Cloud solutions have proven to be cost-efficient, productive and flexible for any business sphere. Technically, they are not intended for downloading by users, as users only get access to certain functions. Still, sometimes download option is available. Hence a question: which type of agreement works better between a cloud provider and users, i.e. license, service or hybrid?
If there is a cloud solution without the user downloading the provider’s software, then a service agreement would be most appropriate. Alternatively, the use of a cloud solution with downloadable software would be duly regulated by a hybrid agreement combining provisions related to the licensing of the software and provision of services by the cloud provider.
Since quality of service is a key element of a cloud, the agreement in question should contain guaranteed performance indicators for each computing resource and detailed measurable characteristics (processor frequency, disk speed, etc.), which may allow for the evaluation of the quality of the services provided. This is a disadvantage of a license, as it grants the right to use a software solution which may still not be assessed from the quality standpoint.
A service agreement should also guarantee safety and integrity of the customers’ data, the prevention of its loss (which usually includes an obligation of the provider to take security measures and back up the data), as well as for the provider to bear liability in the event that the cloud service becomes unavailable for users through the provider’s fault. In some cases, the provider can also take out liability insurance as an additional guarantee for customers.
In some cases, the provider needs to access data in order to perform a back-up. Besides, access may be granted to third parties whose infrastructure/services the provider uses (e.g., the service provider may deploy its applications on thirty-party infrastructure). Upon termination of the contract, data uploaded to the cloud is to be deleted from all the provider’s servers and also from third-party systems to which the provider transferred such data.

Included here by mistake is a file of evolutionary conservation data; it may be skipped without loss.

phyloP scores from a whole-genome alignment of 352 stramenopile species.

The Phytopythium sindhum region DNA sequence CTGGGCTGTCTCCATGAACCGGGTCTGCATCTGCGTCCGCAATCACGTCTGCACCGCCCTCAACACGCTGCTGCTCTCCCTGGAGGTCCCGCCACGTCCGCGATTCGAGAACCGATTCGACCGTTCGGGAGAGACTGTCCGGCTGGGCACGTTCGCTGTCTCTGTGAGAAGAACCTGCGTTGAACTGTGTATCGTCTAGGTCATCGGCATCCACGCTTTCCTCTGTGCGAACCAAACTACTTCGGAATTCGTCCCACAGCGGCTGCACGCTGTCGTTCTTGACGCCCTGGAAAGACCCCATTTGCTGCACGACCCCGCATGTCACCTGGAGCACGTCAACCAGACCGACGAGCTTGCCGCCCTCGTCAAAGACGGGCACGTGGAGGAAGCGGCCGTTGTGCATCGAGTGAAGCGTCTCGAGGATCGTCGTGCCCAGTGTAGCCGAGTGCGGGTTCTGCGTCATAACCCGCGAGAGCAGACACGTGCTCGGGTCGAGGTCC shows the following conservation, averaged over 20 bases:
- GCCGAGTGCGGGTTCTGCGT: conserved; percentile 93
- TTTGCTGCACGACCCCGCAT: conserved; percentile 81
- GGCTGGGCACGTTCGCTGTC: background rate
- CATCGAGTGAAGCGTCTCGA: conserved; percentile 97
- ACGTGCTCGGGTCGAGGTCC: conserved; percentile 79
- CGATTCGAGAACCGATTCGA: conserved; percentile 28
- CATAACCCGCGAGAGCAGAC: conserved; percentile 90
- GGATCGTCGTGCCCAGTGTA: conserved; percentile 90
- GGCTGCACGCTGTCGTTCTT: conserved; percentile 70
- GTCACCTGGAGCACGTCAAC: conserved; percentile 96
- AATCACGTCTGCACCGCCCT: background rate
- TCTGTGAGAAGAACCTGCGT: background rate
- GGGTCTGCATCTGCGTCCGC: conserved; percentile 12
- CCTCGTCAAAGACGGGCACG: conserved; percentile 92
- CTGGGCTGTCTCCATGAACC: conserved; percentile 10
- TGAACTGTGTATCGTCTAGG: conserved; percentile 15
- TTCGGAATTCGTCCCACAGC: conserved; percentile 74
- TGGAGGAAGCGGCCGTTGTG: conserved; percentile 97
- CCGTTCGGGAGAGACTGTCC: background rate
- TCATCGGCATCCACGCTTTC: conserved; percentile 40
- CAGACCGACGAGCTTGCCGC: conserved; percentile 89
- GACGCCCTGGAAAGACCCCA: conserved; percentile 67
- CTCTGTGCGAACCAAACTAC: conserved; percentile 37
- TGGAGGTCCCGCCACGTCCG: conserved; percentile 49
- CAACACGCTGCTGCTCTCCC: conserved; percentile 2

Since the user (as an operator) may upload to the cloud personal data collected in Russia and this data may be transferred abroad if, for example, the provider’s server is located outside Russia, the agreement must include certain information about the location of the provider’s and third parties’ servers used for storing personal data. If the server is located outside of Russia, the operator needs to obtain individuals’ consents to the cross-border transfer of their personal data unless the recipient country is on the list approved by the Russian surveillance authority (Roskomnadzor), or the recipient country has signed the Convention for the protection of individuals with regard to automatic processing of personal data (1981). Also, the operator should localize the personal data of Russian citizens in Russia by means of using databases (servers) located in Russia in the course of the recording, arrangement, accumulation, storage, rectification (renewal, alteration) and retrieval of the personal data of Russian citizens, unless the law allows otherwise. A failure to localize personal data may lead to significant administrative fines (in some cases, up to USD 240,000).
In addition, the operator is required to comply with other numerous requirements on personal data, such as to ensure legal grounds for the collecting and processing of personal data (e.g., an agreement with the personal data subject or a consent, etc.), notify the Russian supervisory authority of the intention to process personal data, publish an internal policy on personal data, appoint a data protection officer (DPO), apply necessary security measures to personal data, etc. In practice, in order to reduce extensive paperwork, many companies assess the level of risk associated with various minor inconsistencies, as in some cases the negative consequences do not exceed the resources required to adopt numerous internal documents.
To sum up, cloud solutions are a great alternative to usual schemes of dealing with data, but it is important to make sure that the relevant contracts provide for sufficient protection of all parties.
By Vera Zotova, Associate, and Alexey Nikitin, Specialist Partner, Borenius